Peter the Great:Westernization of the Russian Empire

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Peter the Great:Westernization of the Russian Empire

Shane Greenup

Mt. San Jacinto College

Peter the Great was the most influential monarch in Russian history whose own ideas of foreign and domestic policy westernized the Empire during his reign. There were many "absolute monarchs" during the period of exploration and discovery in Europe, but none epitomized the character quite like Peter the Great of Russia. He soon realized that Russia was far behind the rest of the world, and Europe in particular, in all areas including culture and technology, and did everything he could to turn the Empire around through leadership. It was due to his domestic, military, and government reforms that led to Russia to be considered a leading eastern European state.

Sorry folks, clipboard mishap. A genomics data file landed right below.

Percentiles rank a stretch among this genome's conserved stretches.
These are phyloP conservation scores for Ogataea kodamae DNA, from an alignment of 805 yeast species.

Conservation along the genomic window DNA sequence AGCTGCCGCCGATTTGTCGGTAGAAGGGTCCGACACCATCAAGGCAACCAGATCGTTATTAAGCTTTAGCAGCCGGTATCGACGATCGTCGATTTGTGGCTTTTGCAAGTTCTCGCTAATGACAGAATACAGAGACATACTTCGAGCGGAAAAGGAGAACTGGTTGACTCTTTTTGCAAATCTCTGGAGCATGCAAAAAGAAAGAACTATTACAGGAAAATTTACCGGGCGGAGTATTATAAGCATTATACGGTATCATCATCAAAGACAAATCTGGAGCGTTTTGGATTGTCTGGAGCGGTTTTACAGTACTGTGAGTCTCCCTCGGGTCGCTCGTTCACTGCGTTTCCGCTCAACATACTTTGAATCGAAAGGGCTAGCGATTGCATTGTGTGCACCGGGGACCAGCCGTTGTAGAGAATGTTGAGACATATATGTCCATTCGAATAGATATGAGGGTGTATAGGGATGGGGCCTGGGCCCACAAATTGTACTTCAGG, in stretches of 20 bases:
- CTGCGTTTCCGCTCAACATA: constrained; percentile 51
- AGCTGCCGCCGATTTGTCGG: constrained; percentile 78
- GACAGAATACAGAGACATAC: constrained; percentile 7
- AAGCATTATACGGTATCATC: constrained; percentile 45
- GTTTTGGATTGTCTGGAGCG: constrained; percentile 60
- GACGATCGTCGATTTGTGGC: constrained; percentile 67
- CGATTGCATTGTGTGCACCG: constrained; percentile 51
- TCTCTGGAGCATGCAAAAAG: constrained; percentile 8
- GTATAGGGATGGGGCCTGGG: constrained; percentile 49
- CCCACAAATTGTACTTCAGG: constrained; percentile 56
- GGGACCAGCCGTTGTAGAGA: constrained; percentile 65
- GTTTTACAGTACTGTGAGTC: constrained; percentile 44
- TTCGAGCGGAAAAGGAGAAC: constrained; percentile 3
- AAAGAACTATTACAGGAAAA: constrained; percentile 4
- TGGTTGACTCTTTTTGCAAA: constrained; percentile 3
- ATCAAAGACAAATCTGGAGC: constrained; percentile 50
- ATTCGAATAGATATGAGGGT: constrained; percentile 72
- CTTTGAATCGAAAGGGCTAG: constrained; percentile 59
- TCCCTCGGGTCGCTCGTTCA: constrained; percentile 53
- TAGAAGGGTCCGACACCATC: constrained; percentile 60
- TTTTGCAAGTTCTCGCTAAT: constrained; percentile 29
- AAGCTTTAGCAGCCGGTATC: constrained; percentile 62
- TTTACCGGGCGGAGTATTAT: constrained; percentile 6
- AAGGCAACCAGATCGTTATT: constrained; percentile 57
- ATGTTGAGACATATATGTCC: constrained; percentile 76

Peter the Great was born in Moscow on Thursday, May 30, 1672 on the feast of Saint Isaac of Dalmatia (Hughes, 2002).

Peter took over the throne after a power struggle that existed within the ruling family, but was only ten years of age when he actually gained control. At first, he was forced to share leadership with his mentally retarded half brother, Ivan, but obtained sole power when he was twenty-four, after Ivan's death in 1696 (Troyat, 1987). As soon as the throne was his alone, he immediately wanted to establish a new leadership approach and bring the Russian Empire into a new era. He achieved his goal of domestic reformation through Russia's economy, the church, and education. By initially focusing attention on the ailing state of Russia's industrial, commercial, and agricultural areas, Peter had hoped that a wealthier Empire would invest it's new riches into a stronger military, and in turn increasing his own power to achieve his goals.

The strategy worked and the Russian military expanded into...